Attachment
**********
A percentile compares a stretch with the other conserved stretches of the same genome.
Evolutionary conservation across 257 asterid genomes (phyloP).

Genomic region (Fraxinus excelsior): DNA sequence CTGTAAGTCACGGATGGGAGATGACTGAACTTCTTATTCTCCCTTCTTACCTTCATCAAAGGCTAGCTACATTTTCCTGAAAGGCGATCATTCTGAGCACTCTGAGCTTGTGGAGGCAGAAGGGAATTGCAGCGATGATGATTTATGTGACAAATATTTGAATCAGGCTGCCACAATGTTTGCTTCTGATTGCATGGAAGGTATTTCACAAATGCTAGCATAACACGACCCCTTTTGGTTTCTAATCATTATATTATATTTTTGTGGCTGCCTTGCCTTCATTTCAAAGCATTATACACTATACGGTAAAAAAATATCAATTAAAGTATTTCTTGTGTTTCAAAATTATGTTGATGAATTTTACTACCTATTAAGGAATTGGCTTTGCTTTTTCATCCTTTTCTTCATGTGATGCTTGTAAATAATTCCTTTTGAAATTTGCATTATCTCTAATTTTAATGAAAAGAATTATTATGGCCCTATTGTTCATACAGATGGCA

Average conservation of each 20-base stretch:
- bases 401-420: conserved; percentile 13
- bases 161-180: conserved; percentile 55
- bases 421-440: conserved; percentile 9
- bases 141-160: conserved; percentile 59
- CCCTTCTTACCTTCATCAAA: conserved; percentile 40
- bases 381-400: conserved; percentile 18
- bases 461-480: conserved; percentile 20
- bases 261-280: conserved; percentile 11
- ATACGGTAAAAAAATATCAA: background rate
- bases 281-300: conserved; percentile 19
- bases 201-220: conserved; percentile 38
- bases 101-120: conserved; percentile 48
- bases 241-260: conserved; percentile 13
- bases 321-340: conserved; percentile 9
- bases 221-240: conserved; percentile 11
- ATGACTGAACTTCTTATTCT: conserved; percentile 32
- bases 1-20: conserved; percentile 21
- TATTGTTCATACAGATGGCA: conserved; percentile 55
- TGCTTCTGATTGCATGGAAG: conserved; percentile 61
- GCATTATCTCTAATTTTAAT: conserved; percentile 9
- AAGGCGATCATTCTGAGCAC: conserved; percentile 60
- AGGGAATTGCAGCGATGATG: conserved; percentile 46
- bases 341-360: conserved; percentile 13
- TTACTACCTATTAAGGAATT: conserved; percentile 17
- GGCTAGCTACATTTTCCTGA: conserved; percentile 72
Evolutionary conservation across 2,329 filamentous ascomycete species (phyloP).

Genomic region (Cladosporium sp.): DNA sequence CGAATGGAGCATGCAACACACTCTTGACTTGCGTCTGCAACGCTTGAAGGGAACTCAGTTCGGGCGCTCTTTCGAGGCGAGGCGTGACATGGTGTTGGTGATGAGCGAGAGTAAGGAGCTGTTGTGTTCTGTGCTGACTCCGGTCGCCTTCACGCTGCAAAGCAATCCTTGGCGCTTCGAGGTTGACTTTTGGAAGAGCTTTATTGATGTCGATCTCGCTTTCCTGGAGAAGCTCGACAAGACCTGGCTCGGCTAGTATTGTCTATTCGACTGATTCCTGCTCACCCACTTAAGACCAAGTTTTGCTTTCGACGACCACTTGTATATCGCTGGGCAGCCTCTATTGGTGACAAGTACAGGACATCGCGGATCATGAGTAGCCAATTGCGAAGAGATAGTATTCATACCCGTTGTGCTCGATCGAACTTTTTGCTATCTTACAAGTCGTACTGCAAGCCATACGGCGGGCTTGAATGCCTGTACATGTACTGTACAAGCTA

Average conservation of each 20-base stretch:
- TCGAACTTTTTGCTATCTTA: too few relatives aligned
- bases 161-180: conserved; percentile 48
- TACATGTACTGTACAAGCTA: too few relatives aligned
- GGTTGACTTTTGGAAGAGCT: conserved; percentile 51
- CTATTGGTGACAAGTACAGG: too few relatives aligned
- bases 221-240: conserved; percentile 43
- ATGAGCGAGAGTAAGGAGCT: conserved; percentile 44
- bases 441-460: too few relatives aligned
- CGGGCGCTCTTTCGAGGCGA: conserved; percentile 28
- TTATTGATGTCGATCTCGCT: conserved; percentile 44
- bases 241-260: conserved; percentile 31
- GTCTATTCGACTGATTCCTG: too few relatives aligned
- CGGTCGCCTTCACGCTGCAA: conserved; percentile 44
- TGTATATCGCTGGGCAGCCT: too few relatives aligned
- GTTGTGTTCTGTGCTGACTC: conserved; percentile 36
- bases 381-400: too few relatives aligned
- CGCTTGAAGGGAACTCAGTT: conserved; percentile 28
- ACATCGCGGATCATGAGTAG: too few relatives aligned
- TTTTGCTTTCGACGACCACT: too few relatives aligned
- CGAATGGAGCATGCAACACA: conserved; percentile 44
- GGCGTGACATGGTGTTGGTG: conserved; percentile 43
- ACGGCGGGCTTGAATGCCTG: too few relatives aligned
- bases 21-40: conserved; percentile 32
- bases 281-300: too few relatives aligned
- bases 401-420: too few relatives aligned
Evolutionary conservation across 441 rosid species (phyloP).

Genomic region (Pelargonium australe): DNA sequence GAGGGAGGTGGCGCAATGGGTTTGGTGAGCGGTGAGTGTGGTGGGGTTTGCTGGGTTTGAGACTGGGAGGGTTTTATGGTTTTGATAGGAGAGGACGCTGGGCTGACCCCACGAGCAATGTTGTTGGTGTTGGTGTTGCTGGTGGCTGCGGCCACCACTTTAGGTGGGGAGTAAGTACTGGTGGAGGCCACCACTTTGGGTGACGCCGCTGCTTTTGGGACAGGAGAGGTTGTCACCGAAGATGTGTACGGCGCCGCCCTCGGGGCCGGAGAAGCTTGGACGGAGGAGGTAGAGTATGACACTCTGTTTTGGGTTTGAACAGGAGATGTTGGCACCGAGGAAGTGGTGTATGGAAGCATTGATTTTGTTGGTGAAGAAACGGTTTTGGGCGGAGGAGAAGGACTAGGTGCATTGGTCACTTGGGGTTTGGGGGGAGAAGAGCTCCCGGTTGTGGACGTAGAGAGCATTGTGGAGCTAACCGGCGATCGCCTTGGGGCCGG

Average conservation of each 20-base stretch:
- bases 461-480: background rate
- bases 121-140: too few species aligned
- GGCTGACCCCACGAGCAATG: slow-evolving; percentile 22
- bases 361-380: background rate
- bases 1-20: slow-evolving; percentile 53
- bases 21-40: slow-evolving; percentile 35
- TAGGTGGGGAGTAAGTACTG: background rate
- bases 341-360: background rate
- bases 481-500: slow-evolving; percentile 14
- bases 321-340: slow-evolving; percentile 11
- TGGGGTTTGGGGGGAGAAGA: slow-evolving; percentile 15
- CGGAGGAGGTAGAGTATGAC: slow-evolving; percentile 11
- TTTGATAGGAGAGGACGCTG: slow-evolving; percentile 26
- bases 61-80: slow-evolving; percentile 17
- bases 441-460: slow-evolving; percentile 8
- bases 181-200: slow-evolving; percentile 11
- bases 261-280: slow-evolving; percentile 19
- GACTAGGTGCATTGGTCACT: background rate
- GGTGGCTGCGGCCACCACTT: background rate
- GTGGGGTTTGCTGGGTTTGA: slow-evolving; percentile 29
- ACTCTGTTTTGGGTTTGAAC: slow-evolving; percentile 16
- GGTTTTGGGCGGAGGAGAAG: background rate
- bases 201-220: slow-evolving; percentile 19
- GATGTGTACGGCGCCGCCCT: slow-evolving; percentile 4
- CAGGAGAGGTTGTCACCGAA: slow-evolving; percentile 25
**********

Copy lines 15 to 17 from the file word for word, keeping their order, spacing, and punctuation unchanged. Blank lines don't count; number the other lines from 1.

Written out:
- bases 201-220: conserved; percentile 38
- bases 101-120: conserved; percentile 48
- bases 241-260: conserved; percentile 13